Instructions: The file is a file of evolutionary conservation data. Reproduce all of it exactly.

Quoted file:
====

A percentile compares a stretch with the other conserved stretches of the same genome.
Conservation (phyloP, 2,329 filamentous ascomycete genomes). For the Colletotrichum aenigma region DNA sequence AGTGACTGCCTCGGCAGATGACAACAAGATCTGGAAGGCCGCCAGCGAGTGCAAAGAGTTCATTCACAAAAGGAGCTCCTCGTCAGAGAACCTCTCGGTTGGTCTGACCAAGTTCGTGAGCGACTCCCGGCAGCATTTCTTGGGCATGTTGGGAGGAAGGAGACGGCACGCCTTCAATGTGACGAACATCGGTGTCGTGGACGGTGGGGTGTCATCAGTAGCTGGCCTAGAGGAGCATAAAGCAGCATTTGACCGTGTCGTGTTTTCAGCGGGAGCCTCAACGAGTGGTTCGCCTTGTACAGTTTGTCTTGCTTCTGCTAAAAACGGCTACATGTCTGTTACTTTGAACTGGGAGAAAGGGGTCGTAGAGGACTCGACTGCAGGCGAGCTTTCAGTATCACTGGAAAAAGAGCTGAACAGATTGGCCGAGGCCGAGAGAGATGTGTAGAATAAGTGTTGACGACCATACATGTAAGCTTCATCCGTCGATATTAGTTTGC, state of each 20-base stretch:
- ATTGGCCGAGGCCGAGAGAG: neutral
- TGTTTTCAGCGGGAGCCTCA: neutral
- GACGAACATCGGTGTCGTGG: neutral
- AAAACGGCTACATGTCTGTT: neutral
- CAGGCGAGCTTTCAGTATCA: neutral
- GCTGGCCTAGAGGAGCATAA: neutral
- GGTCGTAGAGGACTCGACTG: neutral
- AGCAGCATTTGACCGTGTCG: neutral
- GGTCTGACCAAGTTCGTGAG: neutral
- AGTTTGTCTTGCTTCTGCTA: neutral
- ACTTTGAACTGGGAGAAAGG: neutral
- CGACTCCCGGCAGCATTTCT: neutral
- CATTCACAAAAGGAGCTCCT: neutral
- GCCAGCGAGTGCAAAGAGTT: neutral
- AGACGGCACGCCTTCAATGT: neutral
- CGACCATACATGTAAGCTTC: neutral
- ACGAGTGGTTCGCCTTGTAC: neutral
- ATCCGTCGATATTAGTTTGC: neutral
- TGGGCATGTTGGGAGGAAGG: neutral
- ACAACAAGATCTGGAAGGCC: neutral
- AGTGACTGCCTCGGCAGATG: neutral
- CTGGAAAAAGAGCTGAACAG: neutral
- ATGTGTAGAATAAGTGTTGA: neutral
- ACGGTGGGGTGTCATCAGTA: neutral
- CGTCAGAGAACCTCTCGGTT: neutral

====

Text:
A percentile compares a stretch with the other conserved stretches of the same genome.
Conservation (phyloP, 2,329 filamentous ascomycete genomes). For the Colletotrichum aenigma region DNA sequence AGTGACTGCCTCGGCAGATGACAACAAGATCTGGAAGGCCGCCAGCGAGTGCAAAGAGTTCATTCACAAAAGGAGCTCCTCGTCAGAGAACCTCTCGGTTGGTCTGACCAAGTTCGTGAGCGACTCCCGGCAGCATTTCTTGGGCATGTTGGGAGGAAGGAGACGGCACGCCTTCAATGTGACGAACATCGGTGTCGTGGACGGTGGGGTGTCATCAGTAGCTGGCCTAGAGGAGCATAAAGCAGCATTTGACCGTGTCGTGTTTTCAGCGGGAGCCTCAACGAGTGGTTCGCCTTGTACAGTTTGTCTTGCTTCTGCTAAAAACGGCTACATGTCTGTTACTTTGAACTGGGAGAAAGGGGTCGTAGAGGACTCGACTGCAGGCGAGCTTTCAGTATCACTGGAAAAAGAGCTGAACAGATTGGCCGAGGCCGAGAGAGATGTGTAGAATAAGTGTTGACGACCATACATGTAAGCTTCATCCGTCGATATTAGTTTGC, state of each 20-base stretch:
- ATTGGCCGAGGCCGAGAGAG: neutral
- TGTTTTCAGCGGGAGCCTCA: neutral
- GACGAACATCGGTGTCGTGG: neutral
- AAAACGGCTACATGTCTGTT: neutral
- CAGGCGAGCTTTCAGTATCA: neutral
- GCTGGCCTAGAGGAGCATAA: neutral
- GGTCGTAGAGGACTCGACTG: neutral
- AGCAGCATTTGACCGTGTCG: neutral
- GGTCTGACCAAGTTCGTGAG: neutral
- AGTTTGTCTTGCTTCTGCTA: neutral
- ACTTTGAACTGGGAGAAAGG: neutral
- CGACTCCCGGCAGCATTTCT: neutral
- CATTCACAAAAGGAGCTCCT: neutral
- GCCAGCGAGTGCAAAGAGTT: neutral
- AGACGGCACGCCTTCAATGT: neutral
- CGACCATACATGTAAGCTTC: neutral
- ACGAGTGGTTCGCCTTGTAC: neutral
- ATCCGTCGATATTAGTTTGC: neutral
- TGGGCATGTTGGGAGGAAGG: neutral
- ACAACAAGATCTGGAAGGCC: neutral
- AGTGACTGCCTCGGCAGATG: neutral
- CTGGAAAAAGAGCTGAACAG: neutral
- ATGTGTAGAATAAGTGTTGA: neutral
- ACGGTGGGGTGTCATCAGTA: neutral
- CGTCAGAGAACCTCTCGGTT: neutral